Neighboring Genres (Kalamazoo, May 9-12, 2013)
James Simpson has observed that Langland "often merges recognizable genres in one sequence of his poem . . . often with the effect of creating poetry that is distinctively Langlandian, and beyond the reach of traditional generic categories." How then do we talk about genre and Piers Plowman? As Simpson notes, the poem sows affiliations with a vast array of literary as well as expository and didactic forms of writing. This panel invites papers that examine these "neighboring genres" within Piers Plowman, among associated texts, and in its manuscript contexts. What is the effect of the layering or serial appropriation of genres within the poem? How does Langland's handling of genre compare to others of its kind? What do the generic traits of its manuscript neighbors suggest about its audiences' expectations and affinities? Paper topics might include, but are not limited to: Langland's use of particular genres in unexpected contexts or to new purposes; generic influences whose presence and function in the poem has not yet been fully understood; intertextual studies of Piers Plowman and other works that share particular generic traits; examinations of specific manuscript contexts, such as genre in compilations like the Vernon Manuscript or Cambridge University Library Dd 1.17; the repeated associations of Piers Plowman and particular texts, such as Mandeville's Travels, or types of texts, like the historical romance; generic mismatches or dissonance within the poem or within its contextual settings; and studies of the appearance of particular genres or generic discourses within the poem, such as debate, lyric, romance, liturgy, personification allegory, estates satire, sermon, religious polemic, petitionary, legal, and other bureaucratic forms, historical narrative, prophesy, and apocalypse, to name a few.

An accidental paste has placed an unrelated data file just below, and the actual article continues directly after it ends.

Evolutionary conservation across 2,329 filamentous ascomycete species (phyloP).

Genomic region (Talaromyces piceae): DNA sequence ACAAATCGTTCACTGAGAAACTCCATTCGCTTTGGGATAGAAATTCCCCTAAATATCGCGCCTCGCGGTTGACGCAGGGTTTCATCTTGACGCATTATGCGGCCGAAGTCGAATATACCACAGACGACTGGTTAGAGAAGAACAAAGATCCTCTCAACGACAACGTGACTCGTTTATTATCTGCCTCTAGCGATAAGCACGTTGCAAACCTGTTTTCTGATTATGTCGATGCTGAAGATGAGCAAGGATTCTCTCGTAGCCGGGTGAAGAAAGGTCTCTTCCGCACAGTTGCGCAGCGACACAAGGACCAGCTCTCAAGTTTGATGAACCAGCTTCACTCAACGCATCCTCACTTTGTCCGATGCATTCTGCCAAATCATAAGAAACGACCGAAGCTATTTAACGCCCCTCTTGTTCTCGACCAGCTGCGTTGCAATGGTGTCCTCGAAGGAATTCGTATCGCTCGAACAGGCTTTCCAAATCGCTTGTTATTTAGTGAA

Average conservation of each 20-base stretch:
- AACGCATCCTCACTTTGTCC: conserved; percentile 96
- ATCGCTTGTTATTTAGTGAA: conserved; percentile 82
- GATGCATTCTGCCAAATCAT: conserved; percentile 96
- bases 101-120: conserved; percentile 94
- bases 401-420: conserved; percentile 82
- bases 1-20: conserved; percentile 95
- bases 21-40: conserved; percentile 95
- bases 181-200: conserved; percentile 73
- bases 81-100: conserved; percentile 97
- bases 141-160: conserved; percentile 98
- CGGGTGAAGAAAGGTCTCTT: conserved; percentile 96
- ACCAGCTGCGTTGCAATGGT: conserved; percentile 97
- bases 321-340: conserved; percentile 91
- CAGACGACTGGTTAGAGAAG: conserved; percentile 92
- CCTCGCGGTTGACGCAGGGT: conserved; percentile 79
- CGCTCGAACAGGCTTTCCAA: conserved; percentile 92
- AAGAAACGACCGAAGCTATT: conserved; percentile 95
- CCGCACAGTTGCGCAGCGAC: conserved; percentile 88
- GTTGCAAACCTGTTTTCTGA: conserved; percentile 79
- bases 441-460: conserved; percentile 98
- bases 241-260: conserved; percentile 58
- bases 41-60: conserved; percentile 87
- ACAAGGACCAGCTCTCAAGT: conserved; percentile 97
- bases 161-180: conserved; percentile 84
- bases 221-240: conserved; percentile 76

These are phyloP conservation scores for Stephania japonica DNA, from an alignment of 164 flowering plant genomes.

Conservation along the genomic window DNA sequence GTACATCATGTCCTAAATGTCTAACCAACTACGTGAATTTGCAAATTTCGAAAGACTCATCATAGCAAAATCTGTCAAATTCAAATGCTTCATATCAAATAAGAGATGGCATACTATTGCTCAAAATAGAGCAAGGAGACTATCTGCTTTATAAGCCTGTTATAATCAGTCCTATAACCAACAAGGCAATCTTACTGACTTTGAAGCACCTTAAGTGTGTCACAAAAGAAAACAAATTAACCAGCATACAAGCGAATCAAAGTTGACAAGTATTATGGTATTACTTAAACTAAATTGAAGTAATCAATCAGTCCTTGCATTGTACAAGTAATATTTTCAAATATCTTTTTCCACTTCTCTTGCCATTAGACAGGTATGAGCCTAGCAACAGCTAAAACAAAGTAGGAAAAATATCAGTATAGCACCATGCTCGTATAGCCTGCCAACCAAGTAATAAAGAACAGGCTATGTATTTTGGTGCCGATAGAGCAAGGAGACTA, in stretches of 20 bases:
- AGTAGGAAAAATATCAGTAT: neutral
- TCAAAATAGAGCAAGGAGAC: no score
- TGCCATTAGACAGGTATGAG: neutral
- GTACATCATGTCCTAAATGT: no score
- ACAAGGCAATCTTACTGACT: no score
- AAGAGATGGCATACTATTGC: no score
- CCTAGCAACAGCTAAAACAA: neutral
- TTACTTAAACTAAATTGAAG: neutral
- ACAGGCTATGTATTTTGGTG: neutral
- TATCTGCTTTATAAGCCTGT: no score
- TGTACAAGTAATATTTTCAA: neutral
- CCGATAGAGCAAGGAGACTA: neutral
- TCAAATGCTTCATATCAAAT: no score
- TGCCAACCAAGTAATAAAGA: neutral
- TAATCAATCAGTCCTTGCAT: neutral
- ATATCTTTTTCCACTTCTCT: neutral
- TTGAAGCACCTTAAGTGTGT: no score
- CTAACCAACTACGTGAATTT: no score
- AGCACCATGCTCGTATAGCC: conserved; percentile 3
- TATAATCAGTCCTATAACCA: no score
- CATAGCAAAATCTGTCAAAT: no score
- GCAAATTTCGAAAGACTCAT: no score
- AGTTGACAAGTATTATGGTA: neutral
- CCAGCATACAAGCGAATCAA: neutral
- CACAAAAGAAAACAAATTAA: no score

Send abstracts of ca. 300 words, or any queries, to Rebecca Davis (email@example.com) by September 15.